Vol 11 No. 46 Public Prayer

Dear folks,

Many of you will be aware of the Canadian Supreme Court ruling against the municipal council prayer in the Quebec town of Saguenay. They used to open their council meetings with prayer. An article by Canada Post summing up the piece can be found at cbc.ca.

This issue has a long and complicated history in this country as Bruce Clemenger, President of the Evangelical Fellowship of Canada, commented in his article on the topic: “The question is whether abstention is the best way of accommodating religious pluralism while respecting freedom of religion and conscience. The court commends abstinence, but in this case it stopped short of imposing it.” The court may have stopped short of imposing it, but for various real and imagined motives, many government groups in the country have begun to seriously question the place of prayer in public life.

There is a confusing picture in Canada: On the one hand a chaplain prays at the “ramp ceremony” when a deceased Canadian soldier is placed on a plane to return to Canada; on the other hand no such prayer occurs when the repatriated soldier arrives at Royal Canadian Air Force Base Trenton, ON. The Remembrance Day service in Ottawa has public prayer because it is in fact not a public but a private event sponsored by the Royal Canadian Legion and not the government of Canada. This is why the only “prayers/speeches/homilies” (it’s hard to describe what they were) were given by the Chaplain General Guy Chapdelaine and an Ottawa Jewish leader Rabbi Reuven Bulka. Yet as you could see from the televised event the Governor General and our Prime Minister were both present. When our present Governor General David Johnston was installed at a formal state-sanctioned event in the Senate Chamber he and his wife Sharon held hands and bowed their heads as their former Anglican priest prayed for them. Johnston swore his oath of office on a Bible and had the Bible autographed not only by himself but by the Chief Justice of the Supreme Court, Beverley McLachlin, and the Prime Minster of the day, Stephen Harper. The number of bowed heads in that Senate Chamber was both profoundly moving and puzzling considering the over-stated success of secularism in Canadian culture.

Consider the contrast in responses to David Johnston’s prayer and Winnipeg Police Chief Devon Clunis when he simply called on Winnipeggers of all faiths to pray as a way to reduce crime. He also told people to back that prayer up with action as all of us will be better engaged in terms of creating a safe environment in Winnipeg, MB. Contrast the “no comment” in the media and in the public sphere on David Johnston’s prayer at his installation and the fire storm of withering denunciation and ridicule that descended on Police Chief Clunis, in particular from the Winnipeg Free Press and the CBC. I know this will offend some but I wonder in part whether the contrast is also religious and racial profiling. David Johnston (who is someone I deeply admire) is a Harvard-educated college president, white, wealthy, and Anglican. Chief Clunis is a police officer who rose through the ranks, (no college president is he), black, and Alliance. I wonder why David Johnston, whose prayer was much more “specifically Christian and exclusive” if you like, got nary a grumble.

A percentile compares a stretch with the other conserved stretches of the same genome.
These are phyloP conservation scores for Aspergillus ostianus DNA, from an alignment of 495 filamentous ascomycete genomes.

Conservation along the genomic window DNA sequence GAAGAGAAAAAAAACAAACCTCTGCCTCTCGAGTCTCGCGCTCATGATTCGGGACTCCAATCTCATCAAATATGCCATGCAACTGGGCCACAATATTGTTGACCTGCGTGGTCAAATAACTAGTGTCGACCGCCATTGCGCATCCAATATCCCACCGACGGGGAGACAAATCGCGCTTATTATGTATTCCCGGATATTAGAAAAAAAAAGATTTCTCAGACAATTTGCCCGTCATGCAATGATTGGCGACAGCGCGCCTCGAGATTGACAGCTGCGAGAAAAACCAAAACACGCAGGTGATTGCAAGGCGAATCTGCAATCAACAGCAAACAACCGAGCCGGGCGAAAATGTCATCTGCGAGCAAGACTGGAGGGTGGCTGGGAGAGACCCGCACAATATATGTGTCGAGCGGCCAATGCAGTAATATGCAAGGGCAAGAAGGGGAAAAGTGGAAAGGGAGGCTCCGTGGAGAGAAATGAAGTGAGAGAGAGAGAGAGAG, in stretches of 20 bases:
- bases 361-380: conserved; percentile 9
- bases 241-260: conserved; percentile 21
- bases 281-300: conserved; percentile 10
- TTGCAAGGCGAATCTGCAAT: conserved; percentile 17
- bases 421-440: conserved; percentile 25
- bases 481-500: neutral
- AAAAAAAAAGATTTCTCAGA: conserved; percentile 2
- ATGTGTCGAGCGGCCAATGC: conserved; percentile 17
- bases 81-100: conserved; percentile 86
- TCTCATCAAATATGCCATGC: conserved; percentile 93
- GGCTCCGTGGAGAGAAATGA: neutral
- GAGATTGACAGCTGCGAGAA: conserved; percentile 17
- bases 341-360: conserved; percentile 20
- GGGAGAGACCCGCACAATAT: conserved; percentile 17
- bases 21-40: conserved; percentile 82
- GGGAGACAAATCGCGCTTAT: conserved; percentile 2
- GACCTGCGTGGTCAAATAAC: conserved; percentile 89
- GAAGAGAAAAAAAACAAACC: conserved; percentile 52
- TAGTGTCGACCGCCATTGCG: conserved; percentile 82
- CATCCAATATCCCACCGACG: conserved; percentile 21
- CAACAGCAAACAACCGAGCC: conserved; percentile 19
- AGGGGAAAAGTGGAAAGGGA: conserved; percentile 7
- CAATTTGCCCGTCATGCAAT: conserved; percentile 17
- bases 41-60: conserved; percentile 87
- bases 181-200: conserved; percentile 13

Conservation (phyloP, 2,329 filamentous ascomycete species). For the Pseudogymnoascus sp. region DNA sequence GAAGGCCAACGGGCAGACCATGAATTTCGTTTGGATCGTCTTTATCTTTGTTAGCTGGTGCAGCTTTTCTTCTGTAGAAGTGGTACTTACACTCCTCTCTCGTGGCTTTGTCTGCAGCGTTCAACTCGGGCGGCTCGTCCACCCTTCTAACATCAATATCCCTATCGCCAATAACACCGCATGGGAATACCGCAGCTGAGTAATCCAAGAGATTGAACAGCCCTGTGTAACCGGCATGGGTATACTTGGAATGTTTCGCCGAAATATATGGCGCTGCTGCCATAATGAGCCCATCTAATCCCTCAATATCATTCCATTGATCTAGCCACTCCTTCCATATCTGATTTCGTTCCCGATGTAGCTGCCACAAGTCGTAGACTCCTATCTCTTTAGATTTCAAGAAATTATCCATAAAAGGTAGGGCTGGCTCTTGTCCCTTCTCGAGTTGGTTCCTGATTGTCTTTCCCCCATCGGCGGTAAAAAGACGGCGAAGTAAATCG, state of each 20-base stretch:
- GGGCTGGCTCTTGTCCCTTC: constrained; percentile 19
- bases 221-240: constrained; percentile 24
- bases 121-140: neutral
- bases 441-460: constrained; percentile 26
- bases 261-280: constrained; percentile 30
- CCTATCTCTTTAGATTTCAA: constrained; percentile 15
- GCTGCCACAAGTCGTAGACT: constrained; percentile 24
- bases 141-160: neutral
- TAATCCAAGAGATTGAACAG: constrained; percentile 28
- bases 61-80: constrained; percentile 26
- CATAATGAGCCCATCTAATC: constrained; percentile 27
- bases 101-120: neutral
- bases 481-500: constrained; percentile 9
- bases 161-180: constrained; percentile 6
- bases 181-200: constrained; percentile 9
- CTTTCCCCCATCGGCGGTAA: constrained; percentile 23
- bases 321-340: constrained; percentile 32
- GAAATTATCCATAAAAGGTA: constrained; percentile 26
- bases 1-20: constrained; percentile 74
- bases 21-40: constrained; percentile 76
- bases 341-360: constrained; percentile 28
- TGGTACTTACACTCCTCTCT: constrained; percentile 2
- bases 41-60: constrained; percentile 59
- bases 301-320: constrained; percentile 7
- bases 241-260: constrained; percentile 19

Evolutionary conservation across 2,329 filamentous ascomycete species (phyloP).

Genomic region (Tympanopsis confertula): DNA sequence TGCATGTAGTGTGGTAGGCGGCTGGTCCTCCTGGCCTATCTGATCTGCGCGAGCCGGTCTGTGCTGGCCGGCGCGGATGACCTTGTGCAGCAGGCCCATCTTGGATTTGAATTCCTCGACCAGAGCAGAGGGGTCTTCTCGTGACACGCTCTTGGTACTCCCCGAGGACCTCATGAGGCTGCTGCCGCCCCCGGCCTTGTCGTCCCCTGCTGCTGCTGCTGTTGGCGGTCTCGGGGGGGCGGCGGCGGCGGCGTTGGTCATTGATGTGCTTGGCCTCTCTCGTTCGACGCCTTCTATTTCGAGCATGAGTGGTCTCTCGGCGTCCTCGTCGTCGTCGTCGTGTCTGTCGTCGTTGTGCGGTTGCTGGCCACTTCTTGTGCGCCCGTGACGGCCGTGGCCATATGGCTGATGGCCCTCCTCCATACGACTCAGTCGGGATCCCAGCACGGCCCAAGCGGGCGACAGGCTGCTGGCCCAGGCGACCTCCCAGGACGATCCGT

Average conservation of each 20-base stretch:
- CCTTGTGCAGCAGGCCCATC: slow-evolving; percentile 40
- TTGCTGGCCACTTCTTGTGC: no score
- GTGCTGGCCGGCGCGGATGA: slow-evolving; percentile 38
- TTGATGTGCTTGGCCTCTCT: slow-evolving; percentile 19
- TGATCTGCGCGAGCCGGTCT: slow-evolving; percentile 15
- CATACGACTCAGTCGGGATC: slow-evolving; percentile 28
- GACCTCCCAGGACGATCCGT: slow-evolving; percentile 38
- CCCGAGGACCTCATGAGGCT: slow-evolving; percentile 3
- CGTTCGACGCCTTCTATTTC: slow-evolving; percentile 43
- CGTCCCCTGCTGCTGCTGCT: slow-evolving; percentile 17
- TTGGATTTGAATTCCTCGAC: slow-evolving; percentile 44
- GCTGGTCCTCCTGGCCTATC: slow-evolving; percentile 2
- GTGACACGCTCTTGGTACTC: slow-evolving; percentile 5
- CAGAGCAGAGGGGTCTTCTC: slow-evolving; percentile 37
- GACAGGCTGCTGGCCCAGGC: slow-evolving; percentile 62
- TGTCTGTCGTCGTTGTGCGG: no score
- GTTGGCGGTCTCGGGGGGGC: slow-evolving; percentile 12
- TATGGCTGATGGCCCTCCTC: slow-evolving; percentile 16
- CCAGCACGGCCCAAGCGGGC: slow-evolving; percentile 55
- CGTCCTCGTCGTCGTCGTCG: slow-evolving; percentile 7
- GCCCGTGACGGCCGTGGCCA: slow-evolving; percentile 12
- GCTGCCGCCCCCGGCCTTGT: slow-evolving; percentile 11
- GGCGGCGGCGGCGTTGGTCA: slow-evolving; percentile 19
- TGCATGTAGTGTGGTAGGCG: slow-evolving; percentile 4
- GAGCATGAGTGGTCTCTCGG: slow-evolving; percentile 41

So much for contrasting opinions in our country, the Christian community in our country is also divided in much kinder and subtler ways. Lorna Dueck, a powerful voice for the faith in this country, wrote a Globe and Mail article entitled “No Prayer Rule? A godsend.” She’s got a point. So does my friend Bruce Clemenger, when he writes “Will Religious Observance Be Allowed at Government Functions?

Regardless of where you come out in this area, the country is in transition. We do not have a formal separation of church and state like the Americans, nor do we have the constitutional introspection and legal precedent set by a constitution which is viewed by some as nothing less than sacred writ. We are, however, in the midst of great social reflection and change in this matter. A new social contract is somewhere on the near horizon. It will be a social contract that will make neither the secular perspective extinguish faith from public life in this country, nor will it provide those who embrace the status quo any kind of long term comfort.

May we as Christians be wise in our interactions, honouring of the Lord and His presence in every sphere of life, and thankful that in so many ways we live in a wonderful, passionate, and passionately free country. Thanks be to God.


In Christ,

Jeremy Bell